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Pukka Luftmensch
on June 19, 2018 at 21:28:19 pm

Pukka:

"2) And I’ve see little sign, historically, regardless of what it “should” do, that the Court ”…take(s) account of the consequences of its decision(s)…” whether or not “the law formally directs it to do so.”"

By that I take it that you mean that the Black Robed Masters do not take into account the deleterious effects of their decisions NOR do they consider the consequent diminution of constitutional safeguards and protections that those "policy determined* decisions have upon COTUS.

Then again, is not "disassociative political disorder" the clear consequence of pandering to the media in search of reputational immortality.

As my fellow street urchins were wont to say, "Screw 'em"

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gabe
on June 19, 2018 at 22:31:01 pm

Haha!
Over the past few days I have read the final report on the FBI/DOJ Clinton email investigation (my summer leisure reading,) and you and I have watched two important bureaucrats (the FBI Director and DOJ's Inspector General) deny that there is material evidence of a political "fix" on the part of either agency. Yet, we who have read the report know that our eyes are not lying, that the bureaucrats are spinning an ungodly lie, that the FBI and DOJ lied about the investigation while they were doing it and covered up their lies and that they are still lying and further obstructing justice by covering up their prior obstructions of justice and that the media is not just complicit but a co-conspirator in their obstructions of justice.

It seems that no matter how jaded one becomes he can't keep up with the unbounded corruption of the Democrat Party and the unbridled cynicism of its media facilitators, that everything to do with the rule of law in Washington DC since the dawn of the Clinton/Obama/Clinton era has become tainted with their political, intellectual and moral decadence, by their corrupt pursuit of what you have described as "policy determined decisions" in the DOJ and in SCOTUS and by their self-serving pursuit of what you call "reputational immortality" and by their insidious "pandering to the media."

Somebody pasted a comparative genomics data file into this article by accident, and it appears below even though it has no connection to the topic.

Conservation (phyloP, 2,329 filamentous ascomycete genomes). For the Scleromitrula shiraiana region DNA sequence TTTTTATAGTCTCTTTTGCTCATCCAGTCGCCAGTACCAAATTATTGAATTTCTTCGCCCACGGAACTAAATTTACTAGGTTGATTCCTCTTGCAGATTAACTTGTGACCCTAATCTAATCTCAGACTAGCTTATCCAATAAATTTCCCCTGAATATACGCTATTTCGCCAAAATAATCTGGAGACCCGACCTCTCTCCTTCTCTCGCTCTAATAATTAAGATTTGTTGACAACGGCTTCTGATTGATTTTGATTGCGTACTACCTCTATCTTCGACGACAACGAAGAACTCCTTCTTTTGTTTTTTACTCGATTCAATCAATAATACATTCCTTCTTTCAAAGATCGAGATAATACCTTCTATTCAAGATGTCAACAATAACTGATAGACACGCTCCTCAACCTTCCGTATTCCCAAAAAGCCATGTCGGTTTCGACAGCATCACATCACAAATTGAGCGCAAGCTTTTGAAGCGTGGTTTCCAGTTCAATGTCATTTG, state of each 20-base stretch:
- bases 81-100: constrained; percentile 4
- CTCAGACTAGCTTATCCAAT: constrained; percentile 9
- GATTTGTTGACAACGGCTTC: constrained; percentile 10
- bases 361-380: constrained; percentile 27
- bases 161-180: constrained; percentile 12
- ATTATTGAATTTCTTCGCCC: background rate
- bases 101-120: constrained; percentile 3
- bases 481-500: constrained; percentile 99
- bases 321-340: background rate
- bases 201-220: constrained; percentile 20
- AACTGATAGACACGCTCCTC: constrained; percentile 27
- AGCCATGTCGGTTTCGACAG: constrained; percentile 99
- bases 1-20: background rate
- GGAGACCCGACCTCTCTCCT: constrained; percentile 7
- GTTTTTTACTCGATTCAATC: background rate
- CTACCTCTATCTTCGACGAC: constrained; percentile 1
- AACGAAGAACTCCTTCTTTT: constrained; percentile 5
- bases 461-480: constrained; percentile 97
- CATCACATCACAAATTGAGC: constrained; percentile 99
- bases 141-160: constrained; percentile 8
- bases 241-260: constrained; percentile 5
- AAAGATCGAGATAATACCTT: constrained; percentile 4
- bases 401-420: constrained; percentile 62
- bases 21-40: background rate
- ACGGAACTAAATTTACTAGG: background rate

You say "Screw 'em" but it's we and the country who are getting screwed.
And not just by five judicial oligarchs.

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Pukka Luftmensch
on June 23, 2018 at 10:33:30 am

In commenting on McGinnis' commentary, I said, "I’m loathe to attribute even 'unavailing passive virtues' to (this Supreme) Court..." and cited as one of my reasons the proposition that "I’ve see little sign, historically... that the Court ”…take(s) account of the consequences of its decision(s)…”

In reply Gabe said, "By that I take it that you mean that the Black Robed Masters do not take into account the deleterious effects of their decisions NOR do they consider the consequent diminution of constitutional safeguards and protections that those “policy determined* decisions have upon COTUS."

In sur-reply to Gabe, I NOW say resoundingly, Yes, that's precisely what I meant, and as just the latest piece of a Mount Everest-sized heap of supporting evidence, I point to this week's decision (which I just read about this morning) by the US Fourth Circuit ordering that a new sentencing hearing be held to reconsider the multiple life sentences without parole given the "DC Sniper" Lee Boyd Malvo who was aged 17 years in 2002 when he and his mentor murdered by sniper fire 10 people in the DC Metro area. In ordering that Malvo be resentenced the 4th Circuit this week was following the commands of two of Justice Kennedy's edicts redrafting the Eighth Amendment, one of which (Miller vs. Alabama) decreed that teenagers cannot be sentenced to life imprisonment unless they are found to be "permanently incorrigible,'' that "...rare juvenile offender whose crime reflects irreparable corruption," and not the customary "...juvenile offenders whose crimes reflect the transient immaturity of youth..." Kennedy later(Montgomery vs. Louisiana) declared that that decree would apply retroactively. Hence, the Fourth Circuit this week ruled that Malvo must be resentenced in Virginia.

That kind of mush-minded nonsense is the consequence, to quote Gabe paraphrasing me, of SCOTUS failing to "take into account the deleterious effects of their decisions."

The mindset of Justice Kennedy and four other Justices (indifferent to the consequences of their behavior, perhaps even oblivious to the reality that bad ideas have bad consequences) is a social pathology when it is combined with their hubris. That kind of sociopathic therapeutic mindset is loose and running wild in our country:

I lived in a close-in suburb of Washington, DC at the time of the DC Sniper rampage in 2002. Several of Malvo's victims died within 10 miles of my neighborhood. I know first-hand the terror that Malvo caused millions of residents (including me and my family) throughout the weeks of his murder spree.
The morning after the terror was over, I was ordering coffee at the local Starbucks and all the talk was of the news that the snipers had been captured and of the descriptions of them which had just been made public.

I recall a woman ahead of me in the coffee queue declaring, "I just feel so sorry for the boy!"
That cruel sentiment is not the consequence of "passive virtues" on the Court.

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Pukka Luftmensch